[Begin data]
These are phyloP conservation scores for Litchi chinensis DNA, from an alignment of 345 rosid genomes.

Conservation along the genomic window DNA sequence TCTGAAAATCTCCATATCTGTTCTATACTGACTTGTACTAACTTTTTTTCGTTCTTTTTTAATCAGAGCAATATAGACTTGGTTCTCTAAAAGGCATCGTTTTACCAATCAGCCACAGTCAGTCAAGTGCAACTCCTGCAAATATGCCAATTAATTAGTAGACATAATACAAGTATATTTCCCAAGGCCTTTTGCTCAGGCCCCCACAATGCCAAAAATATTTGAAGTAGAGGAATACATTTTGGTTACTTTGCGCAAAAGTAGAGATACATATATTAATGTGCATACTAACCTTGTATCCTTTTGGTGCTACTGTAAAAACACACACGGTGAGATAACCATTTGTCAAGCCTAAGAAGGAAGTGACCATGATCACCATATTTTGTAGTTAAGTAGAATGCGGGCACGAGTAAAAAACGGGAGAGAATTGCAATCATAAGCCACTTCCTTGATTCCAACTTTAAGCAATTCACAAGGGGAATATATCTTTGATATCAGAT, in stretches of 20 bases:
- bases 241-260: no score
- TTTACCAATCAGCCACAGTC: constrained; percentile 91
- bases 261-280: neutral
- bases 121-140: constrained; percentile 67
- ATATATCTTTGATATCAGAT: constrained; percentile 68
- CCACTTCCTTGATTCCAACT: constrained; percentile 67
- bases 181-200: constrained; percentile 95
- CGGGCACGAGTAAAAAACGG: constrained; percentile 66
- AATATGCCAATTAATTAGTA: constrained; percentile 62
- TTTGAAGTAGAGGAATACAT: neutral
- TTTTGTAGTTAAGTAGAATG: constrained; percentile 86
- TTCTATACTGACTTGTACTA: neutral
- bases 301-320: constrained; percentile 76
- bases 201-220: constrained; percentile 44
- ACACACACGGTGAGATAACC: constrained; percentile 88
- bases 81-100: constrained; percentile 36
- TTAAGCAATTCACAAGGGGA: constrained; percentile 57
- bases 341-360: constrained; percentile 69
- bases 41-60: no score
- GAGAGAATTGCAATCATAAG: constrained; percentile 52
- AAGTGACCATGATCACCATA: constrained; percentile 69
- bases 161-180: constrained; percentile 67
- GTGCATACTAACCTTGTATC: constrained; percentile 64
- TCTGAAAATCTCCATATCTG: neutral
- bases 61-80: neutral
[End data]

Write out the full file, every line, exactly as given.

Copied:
These are phyloP conservation scores for Litchi chinensis DNA, from an alignment of 345 rosid genomes.

Conservation along the genomic window DNA sequence TCTGAAAATCTCCATATCTGTTCTATACTGACTTGTACTAACTTTTTTTCGTTCTTTTTTAATCAGAGCAATATAGACTTGGTTCTCTAAAAGGCATCGTTTTACCAATCAGCCACAGTCAGTCAAGTGCAACTCCTGCAAATATGCCAATTAATTAGTAGACATAATACAAGTATATTTCCCAAGGCCTTTTGCTCAGGCCCCCACAATGCCAAAAATATTTGAAGTAGAGGAATACATTTTGGTTACTTTGCGCAAAAGTAGAGATACATATATTAATGTGCATACTAACCTTGTATCCTTTTGGTGCTACTGTAAAAACACACACGGTGAGATAACCATTTGTCAAGCCTAAGAAGGAAGTGACCATGATCACCATATTTTGTAGTTAAGTAGAATGCGGGCACGAGTAAAAAACGGGAGAGAATTGCAATCATAAGCCACTTCCTTGATTCCAACTTTAAGCAATTCACAAGGGGAATATATCTTTGATATCAGAT, in stretches of 20 bases:
- bases 241-260: no score
- TTTACCAATCAGCCACAGTC: constrained; percentile 91
- bases 261-280: neutral
- bases 121-140: constrained; percentile 67
- ATATATCTTTGATATCAGAT: constrained; percentile 68
- CCACTTCCTTGATTCCAACT: constrained; percentile 67
- bases 181-200: constrained; percentile 95
- CGGGCACGAGTAAAAAACGG: constrained; percentile 66
- AATATGCCAATTAATTAGTA: constrained; percentile 62
- TTTGAAGTAGAGGAATACAT: neutral
- TTTTGTAGTTAAGTAGAATG: constrained; percentile 86
- TTCTATACTGACTTGTACTA: neutral
- bases 301-320: constrained; percentile 76
- bases 201-220: constrained; percentile 44
- ACACACACGGTGAGATAACC: constrained; percentile 88
- bases 81-100: constrained; percentile 36
- TTAAGCAATTCACAAGGGGA: constrained; percentile 57
- bases 341-360: constrained; percentile 69
- bases 41-60: no score
- GAGAGAATTGCAATCATAAG: constrained; percentile 52
- AAGTGACCATGATCACCATA: constrained; percentile 69
- bases 161-180: constrained; percentile 67
- GTGCATACTAACCTTGTATC: constrained; percentile 64
- TCTGAAAATCTCCATATCTG: neutral
- bases 61-80: neutral